If a resident has been injured in the care of a nursing home facility or at the hands of a nursing home employee, action must be taken. There are special legal considerations involved when proving damages in Iowa nursing home abuse. Mental suffering, disfigurement, loss of enjoyment in life, shortened life expectancy and malicious and reckless conduct by the nursing home staff are just some of the injuries for which damages may need to be proved in cases involving nursing home abuse. If you are a nursing home resident who has been harmed in the nursing home setting, or if you care about such an individual, you are invited to contact an experienced elder law attorney at Hemminger Law Firm in Des Moines, IA about the legal rights of nursing home patients.
Emotional and physical pain
Mental or physical suffering are common forms of nursing home abuse. Emotional abuse often shows itself in the form of fear. A patient is suffering emotional abuse if they are afraid of the consequences while waiting for help. They may be afraid that their injury will worsen as they wait for someone to assist them or afraid that by the time someone comes to their aid the injury will have worsened. A patient may also have had fear at the time the injury occurred and experienced anxiety for his or her own well-being. After an injury occurs, an individual may also fear the physical consequences of that injury such as surgery and further injuries or future injuries at the hands of the person or persons who caused the injury in the first place. Emotional suffering may also lead to loss of enjoyment of life. The physical results of an injury may have caused disfigurement or a shortened life expectancy.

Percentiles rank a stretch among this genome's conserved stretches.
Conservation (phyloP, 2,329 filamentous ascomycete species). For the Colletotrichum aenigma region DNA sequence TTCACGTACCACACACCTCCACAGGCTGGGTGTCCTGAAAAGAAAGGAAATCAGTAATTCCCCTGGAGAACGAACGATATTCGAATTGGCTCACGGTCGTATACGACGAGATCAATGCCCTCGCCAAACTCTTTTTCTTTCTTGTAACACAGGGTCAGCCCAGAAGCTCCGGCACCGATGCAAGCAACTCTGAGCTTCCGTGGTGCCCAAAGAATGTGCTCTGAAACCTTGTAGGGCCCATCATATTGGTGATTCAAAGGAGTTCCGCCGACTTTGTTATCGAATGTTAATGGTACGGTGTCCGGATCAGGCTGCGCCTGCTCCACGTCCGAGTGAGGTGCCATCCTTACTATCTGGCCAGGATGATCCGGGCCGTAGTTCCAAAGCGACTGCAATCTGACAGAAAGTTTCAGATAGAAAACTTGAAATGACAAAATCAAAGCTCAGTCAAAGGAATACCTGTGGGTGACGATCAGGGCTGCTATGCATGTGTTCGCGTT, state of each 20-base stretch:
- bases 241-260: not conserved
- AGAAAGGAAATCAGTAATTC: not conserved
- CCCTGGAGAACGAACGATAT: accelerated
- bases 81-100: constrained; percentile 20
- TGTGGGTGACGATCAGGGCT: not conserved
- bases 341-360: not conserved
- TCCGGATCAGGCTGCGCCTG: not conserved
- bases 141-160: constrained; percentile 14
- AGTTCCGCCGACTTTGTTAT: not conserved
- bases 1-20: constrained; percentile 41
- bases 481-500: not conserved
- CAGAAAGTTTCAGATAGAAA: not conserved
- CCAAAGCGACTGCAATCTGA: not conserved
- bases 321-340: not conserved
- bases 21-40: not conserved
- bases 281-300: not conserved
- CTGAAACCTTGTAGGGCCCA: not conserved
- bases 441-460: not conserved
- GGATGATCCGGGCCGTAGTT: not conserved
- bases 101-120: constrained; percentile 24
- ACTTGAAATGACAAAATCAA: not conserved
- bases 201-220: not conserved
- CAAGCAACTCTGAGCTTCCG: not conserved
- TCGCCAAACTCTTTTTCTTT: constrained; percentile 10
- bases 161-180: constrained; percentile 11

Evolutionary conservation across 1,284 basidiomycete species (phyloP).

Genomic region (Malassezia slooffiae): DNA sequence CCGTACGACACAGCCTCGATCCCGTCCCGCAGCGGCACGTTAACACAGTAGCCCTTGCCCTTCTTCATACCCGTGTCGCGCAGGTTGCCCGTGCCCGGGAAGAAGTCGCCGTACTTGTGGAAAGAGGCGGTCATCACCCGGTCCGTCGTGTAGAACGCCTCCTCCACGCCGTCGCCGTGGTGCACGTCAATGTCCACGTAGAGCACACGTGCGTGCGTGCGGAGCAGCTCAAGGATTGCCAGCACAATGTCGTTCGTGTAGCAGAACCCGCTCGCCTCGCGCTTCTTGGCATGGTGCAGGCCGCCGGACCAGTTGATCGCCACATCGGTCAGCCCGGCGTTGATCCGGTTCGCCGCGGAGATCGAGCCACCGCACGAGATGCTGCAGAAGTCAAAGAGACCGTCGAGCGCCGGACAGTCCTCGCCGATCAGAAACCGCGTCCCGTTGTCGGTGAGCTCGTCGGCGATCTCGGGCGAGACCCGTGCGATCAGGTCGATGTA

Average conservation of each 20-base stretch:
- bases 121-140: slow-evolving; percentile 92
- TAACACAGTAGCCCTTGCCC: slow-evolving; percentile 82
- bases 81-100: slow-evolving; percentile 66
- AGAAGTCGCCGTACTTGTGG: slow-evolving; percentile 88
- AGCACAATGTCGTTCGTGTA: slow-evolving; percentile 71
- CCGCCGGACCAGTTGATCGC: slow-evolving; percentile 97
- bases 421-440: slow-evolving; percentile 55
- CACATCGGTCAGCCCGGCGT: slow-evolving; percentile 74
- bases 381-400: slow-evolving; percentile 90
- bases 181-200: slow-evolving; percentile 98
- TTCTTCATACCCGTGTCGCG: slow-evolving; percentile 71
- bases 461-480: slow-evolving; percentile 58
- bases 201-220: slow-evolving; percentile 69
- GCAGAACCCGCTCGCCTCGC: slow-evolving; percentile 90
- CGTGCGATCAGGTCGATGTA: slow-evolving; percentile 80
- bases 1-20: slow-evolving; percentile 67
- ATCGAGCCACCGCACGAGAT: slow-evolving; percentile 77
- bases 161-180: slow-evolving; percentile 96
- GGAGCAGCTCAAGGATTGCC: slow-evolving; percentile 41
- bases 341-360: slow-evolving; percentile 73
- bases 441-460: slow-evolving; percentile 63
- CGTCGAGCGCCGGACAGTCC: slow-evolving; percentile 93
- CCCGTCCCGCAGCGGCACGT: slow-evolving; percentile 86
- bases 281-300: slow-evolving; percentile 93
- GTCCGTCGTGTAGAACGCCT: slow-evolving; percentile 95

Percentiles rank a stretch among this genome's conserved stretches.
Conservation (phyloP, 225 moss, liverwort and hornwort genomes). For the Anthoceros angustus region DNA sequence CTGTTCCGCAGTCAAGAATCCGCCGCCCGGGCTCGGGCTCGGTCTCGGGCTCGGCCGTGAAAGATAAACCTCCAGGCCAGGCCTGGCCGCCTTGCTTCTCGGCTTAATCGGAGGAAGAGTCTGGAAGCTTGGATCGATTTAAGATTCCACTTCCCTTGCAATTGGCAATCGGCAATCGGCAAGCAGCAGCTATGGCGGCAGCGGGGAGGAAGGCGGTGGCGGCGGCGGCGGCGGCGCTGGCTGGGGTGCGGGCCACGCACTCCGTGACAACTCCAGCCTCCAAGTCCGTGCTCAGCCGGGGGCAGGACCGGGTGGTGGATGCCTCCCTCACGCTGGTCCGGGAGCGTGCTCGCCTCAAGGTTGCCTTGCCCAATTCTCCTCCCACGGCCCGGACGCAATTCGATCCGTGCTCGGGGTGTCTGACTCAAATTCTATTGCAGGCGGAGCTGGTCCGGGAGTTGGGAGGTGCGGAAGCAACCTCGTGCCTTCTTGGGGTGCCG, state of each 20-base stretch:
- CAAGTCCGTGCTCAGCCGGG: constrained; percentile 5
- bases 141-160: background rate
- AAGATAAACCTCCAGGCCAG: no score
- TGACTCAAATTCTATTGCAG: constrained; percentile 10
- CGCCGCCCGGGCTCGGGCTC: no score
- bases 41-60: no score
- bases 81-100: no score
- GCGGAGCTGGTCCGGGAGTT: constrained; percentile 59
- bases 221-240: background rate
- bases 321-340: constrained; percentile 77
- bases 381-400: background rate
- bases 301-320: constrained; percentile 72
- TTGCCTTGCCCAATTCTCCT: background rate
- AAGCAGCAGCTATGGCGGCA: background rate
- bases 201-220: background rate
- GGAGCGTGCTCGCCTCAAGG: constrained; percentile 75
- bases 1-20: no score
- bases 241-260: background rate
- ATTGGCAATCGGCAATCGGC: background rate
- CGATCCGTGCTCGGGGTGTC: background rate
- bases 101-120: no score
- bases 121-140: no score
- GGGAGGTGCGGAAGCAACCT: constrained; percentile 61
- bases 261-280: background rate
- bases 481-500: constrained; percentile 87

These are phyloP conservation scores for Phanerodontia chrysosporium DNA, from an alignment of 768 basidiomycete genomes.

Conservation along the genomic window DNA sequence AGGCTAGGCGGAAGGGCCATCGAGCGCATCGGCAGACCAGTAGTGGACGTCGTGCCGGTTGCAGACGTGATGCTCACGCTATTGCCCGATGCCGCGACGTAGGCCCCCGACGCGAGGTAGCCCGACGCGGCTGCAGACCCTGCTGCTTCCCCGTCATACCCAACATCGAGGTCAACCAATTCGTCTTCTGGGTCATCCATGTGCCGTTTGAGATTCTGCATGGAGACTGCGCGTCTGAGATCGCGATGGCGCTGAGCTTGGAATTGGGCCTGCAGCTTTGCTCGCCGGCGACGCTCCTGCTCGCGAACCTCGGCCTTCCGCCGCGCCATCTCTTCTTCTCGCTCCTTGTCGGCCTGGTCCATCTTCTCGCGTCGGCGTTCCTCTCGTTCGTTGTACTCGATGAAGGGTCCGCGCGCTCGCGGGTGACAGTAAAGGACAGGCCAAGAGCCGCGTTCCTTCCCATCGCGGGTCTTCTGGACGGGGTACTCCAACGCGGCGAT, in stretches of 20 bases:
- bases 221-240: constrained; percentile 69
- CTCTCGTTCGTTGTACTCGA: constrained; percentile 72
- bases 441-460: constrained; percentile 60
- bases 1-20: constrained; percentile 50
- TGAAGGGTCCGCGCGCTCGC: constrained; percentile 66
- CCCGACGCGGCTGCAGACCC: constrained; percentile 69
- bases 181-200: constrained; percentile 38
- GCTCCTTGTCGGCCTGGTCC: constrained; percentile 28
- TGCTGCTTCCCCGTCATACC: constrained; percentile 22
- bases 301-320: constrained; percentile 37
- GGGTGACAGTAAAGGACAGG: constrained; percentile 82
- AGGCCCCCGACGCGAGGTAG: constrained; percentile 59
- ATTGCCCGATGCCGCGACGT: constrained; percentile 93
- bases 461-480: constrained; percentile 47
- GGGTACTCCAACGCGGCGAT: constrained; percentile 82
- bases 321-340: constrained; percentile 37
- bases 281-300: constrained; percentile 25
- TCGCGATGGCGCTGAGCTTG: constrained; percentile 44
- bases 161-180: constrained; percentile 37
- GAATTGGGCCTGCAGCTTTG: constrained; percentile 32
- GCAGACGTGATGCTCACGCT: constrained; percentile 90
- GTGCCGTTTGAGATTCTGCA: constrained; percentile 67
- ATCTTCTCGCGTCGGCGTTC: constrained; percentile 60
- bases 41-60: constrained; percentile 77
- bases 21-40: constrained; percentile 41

Many injured nursing home residents are elderly, have health issues and have shorter life expectancies. Punitive damages may be more common in a nursing home injury case then in other types of personal injury cases. Awards against nursing homes that are punitive damages are usually for mental anguish, pain and suffering experienced by the injured person, medical expenses and the loss of affection and companionship by the surviving spouse or children.
To be awarded punitive damages, malicious or reckless conduct by the nursing home facility or staff must be proven. This conduct may be demonstrated by showing that the nursing home knew of the problems in the facility and did nothing to correct them. Some examples of this wanton conduct include understaffing, inadequate employee criminal background checks and employees not caring for known patient health issues properly. When staff members do not care for patients properly, injuries occur that may be shown to prove punitive damages. Injuries caused by negligent or intentional omissions of care generally fall into six categories: restraint injuries, decubitus ulcers (bedsores), severe dehydration/malnutrition, exposure to the elements (wandering around the facility, elopement/leaving the grounds) and physical abuse or assault (hitting, pushing, force-feeding, unsanitary environment, using unnecessary physical restraints).
Damages recoverable by survivors, heirs or dependents
Due to the growing number of elderly persons in the United States, there has been an increase in lawsuits and damages against nursing homes by loved ones or survivors of injured residents. In an action against a nursing home where the resident has died, the resident’s survivor(s) may be able to bring an action and recover damages. Some damages may be based on loss of consortium or affection, loss of parental advice and guidance, mental anguish of the survivor and funeral expenses.
Speak to a personal injury lawyer
If you or a loved one has been injured due to the fault of a nursing home or its employees, contact an attorney at Hemminger Law Firm in Des Moines, IA, experienced in pursuing legal compensation in these cases.